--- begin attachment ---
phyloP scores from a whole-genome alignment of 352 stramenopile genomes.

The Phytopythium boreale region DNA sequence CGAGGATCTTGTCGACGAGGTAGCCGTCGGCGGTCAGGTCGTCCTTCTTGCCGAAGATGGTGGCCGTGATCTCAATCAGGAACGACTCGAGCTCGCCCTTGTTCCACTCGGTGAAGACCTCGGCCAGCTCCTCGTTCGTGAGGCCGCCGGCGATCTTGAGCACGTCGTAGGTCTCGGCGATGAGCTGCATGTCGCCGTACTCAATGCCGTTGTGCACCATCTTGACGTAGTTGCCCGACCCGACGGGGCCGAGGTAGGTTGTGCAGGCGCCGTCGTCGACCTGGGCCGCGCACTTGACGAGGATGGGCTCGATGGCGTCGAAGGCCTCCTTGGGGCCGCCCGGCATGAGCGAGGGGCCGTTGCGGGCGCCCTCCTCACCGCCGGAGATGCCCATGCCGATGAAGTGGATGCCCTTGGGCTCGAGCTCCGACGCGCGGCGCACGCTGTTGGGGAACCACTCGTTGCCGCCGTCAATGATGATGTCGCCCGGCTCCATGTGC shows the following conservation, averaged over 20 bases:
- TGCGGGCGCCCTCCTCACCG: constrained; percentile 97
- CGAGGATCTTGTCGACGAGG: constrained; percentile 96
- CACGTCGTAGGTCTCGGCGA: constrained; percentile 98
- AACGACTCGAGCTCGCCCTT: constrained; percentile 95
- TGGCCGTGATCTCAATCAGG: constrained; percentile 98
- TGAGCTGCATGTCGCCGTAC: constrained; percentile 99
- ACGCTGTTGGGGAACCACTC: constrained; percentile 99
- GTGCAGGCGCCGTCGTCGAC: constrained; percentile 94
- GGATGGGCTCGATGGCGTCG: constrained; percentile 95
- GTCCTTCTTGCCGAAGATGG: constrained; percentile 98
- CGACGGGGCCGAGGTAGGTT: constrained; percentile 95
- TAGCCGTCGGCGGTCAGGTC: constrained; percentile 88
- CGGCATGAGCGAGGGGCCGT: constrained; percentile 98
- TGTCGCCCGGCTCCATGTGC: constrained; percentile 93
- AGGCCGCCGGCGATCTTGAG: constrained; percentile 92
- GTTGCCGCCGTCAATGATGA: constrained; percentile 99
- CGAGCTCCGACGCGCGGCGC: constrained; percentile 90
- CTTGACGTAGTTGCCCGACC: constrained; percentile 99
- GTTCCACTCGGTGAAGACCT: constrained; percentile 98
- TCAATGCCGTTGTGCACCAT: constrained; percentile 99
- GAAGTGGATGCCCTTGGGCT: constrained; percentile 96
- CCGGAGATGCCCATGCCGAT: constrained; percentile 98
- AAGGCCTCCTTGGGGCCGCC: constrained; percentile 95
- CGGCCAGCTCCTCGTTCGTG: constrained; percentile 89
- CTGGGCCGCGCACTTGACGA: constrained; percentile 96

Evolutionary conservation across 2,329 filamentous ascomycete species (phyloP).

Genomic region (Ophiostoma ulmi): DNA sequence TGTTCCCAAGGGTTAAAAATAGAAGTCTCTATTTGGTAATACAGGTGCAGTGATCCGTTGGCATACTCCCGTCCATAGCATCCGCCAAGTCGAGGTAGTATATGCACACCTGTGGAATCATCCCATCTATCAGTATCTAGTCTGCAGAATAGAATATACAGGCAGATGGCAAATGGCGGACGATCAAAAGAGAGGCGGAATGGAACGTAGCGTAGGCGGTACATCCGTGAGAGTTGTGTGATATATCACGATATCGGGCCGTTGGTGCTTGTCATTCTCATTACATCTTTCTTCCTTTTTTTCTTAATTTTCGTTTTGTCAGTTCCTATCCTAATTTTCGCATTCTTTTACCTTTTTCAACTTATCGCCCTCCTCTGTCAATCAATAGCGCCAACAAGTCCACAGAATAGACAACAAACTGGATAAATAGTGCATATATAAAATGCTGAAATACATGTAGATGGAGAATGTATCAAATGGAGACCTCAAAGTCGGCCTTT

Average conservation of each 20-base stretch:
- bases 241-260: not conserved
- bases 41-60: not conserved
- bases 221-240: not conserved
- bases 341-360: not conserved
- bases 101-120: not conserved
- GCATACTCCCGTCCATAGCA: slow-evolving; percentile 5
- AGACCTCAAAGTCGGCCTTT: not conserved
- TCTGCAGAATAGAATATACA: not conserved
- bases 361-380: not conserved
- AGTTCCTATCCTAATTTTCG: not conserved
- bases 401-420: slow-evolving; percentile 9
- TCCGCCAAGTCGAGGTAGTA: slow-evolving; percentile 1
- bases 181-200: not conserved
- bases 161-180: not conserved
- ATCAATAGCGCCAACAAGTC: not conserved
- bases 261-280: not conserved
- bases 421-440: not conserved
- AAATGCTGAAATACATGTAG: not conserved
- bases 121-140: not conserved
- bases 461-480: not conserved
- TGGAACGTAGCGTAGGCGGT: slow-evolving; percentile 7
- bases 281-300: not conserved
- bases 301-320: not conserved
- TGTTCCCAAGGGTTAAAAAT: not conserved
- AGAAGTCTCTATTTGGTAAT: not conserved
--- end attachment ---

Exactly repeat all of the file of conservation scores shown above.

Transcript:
phyloP scores from a whole-genome alignment of 352 stramenopile genomes.

The Phytopythium boreale region DNA sequence CGAGGATCTTGTCGACGAGGTAGCCGTCGGCGGTCAGGTCGTCCTTCTTGCCGAAGATGGTGGCCGTGATCTCAATCAGGAACGACTCGAGCTCGCCCTTGTTCCACTCGGTGAAGACCTCGGCCAGCTCCTCGTTCGTGAGGCCGCCGGCGATCTTGAGCACGTCGTAGGTCTCGGCGATGAGCTGCATGTCGCCGTACTCAATGCCGTTGTGCACCATCTTGACGTAGTTGCCCGACCCGACGGGGCCGAGGTAGGTTGTGCAGGCGCCGTCGTCGACCTGGGCCGCGCACTTGACGAGGATGGGCTCGATGGCGTCGAAGGCCTCCTTGGGGCCGCCCGGCATGAGCGAGGGGCCGTTGCGGGCGCCCTCCTCACCGCCGGAGATGCCCATGCCGATGAAGTGGATGCCCTTGGGCTCGAGCTCCGACGCGCGGCGCACGCTGTTGGGGAACCACTCGTTGCCGCCGTCAATGATGATGTCGCCCGGCTCCATGTGC shows the following conservation, averaged over 20 bases:
- TGCGGGCGCCCTCCTCACCG: constrained; percentile 97
- CGAGGATCTTGTCGACGAGG: constrained; percentile 96
- CACGTCGTAGGTCTCGGCGA: constrained; percentile 98
- AACGACTCGAGCTCGCCCTT: constrained; percentile 95
- TGGCCGTGATCTCAATCAGG: constrained; percentile 98
- TGAGCTGCATGTCGCCGTAC: constrained; percentile 99
- ACGCTGTTGGGGAACCACTC: constrained; percentile 99
- GTGCAGGCGCCGTCGTCGAC: constrained; percentile 94
- GGATGGGCTCGATGGCGTCG: constrained; percentile 95
- GTCCTTCTTGCCGAAGATGG: constrained; percentile 98
- CGACGGGGCCGAGGTAGGTT: constrained; percentile 95
- TAGCCGTCGGCGGTCAGGTC: constrained; percentile 88
- CGGCATGAGCGAGGGGCCGT: constrained; percentile 98
- TGTCGCCCGGCTCCATGTGC: constrained; percentile 93
- AGGCCGCCGGCGATCTTGAG: constrained; percentile 92
- GTTGCCGCCGTCAATGATGA: constrained; percentile 99
- CGAGCTCCGACGCGCGGCGC: constrained; percentile 90
- CTTGACGTAGTTGCCCGACC: constrained; percentile 99
- GTTCCACTCGGTGAAGACCT: constrained; percentile 98
- TCAATGCCGTTGTGCACCAT: constrained; percentile 99
- GAAGTGGATGCCCTTGGGCT: constrained; percentile 96
- CCGGAGATGCCCATGCCGAT: constrained; percentile 98
- AAGGCCTCCTTGGGGCCGCC: constrained; percentile 95
- CGGCCAGCTCCTCGTTCGTG: constrained; percentile 89
- CTGGGCCGCGCACTTGACGA: constrained; percentile 96

Evolutionary conservation across 2,329 filamentous ascomycete species (phyloP).

Genomic region (Ophiostoma ulmi): DNA sequence TGTTCCCAAGGGTTAAAAATAGAAGTCTCTATTTGGTAATACAGGTGCAGTGATCCGTTGGCATACTCCCGTCCATAGCATCCGCCAAGTCGAGGTAGTATATGCACACCTGTGGAATCATCCCATCTATCAGTATCTAGTCTGCAGAATAGAATATACAGGCAGATGGCAAATGGCGGACGATCAAAAGAGAGGCGGAATGGAACGTAGCGTAGGCGGTACATCCGTGAGAGTTGTGTGATATATCACGATATCGGGCCGTTGGTGCTTGTCATTCTCATTACATCTTTCTTCCTTTTTTTCTTAATTTTCGTTTTGTCAGTTCCTATCCTAATTTTCGCATTCTTTTACCTTTTTCAACTTATCGCCCTCCTCTGTCAATCAATAGCGCCAACAAGTCCACAGAATAGACAACAAACTGGATAAATAGTGCATATATAAAATGCTGAAATACATGTAGATGGAGAATGTATCAAATGGAGACCTCAAAGTCGGCCTTT

Average conservation of each 20-base stretch:
- bases 241-260: not conserved
- bases 41-60: not conserved
- bases 221-240: not conserved
- bases 341-360: not conserved
- bases 101-120: not conserved
- GCATACTCCCGTCCATAGCA: slow-evolving; percentile 5
- AGACCTCAAAGTCGGCCTTT: not conserved
- TCTGCAGAATAGAATATACA: not conserved
- bases 361-380: not conserved
- AGTTCCTATCCTAATTTTCG: not conserved
- bases 401-420: slow-evolving; percentile 9
- TCCGCCAAGTCGAGGTAGTA: slow-evolving; percentile 1
- bases 181-200: not conserved
- bases 161-180: not conserved
- ATCAATAGCGCCAACAAGTC: not conserved
- bases 261-280: not conserved
- bases 421-440: not conserved
- AAATGCTGAAATACATGTAG: not conserved
- bases 121-140: not conserved
- bases 461-480: not conserved
- TGGAACGTAGCGTAGGCGGT: slow-evolving; percentile 7
- bases 281-300: not conserved
- bases 301-320: not conserved
- TGTTCCCAAGGGTTAAAAAT: not conserved
- AGAAGTCTCTATTTGGTAAT: not conserved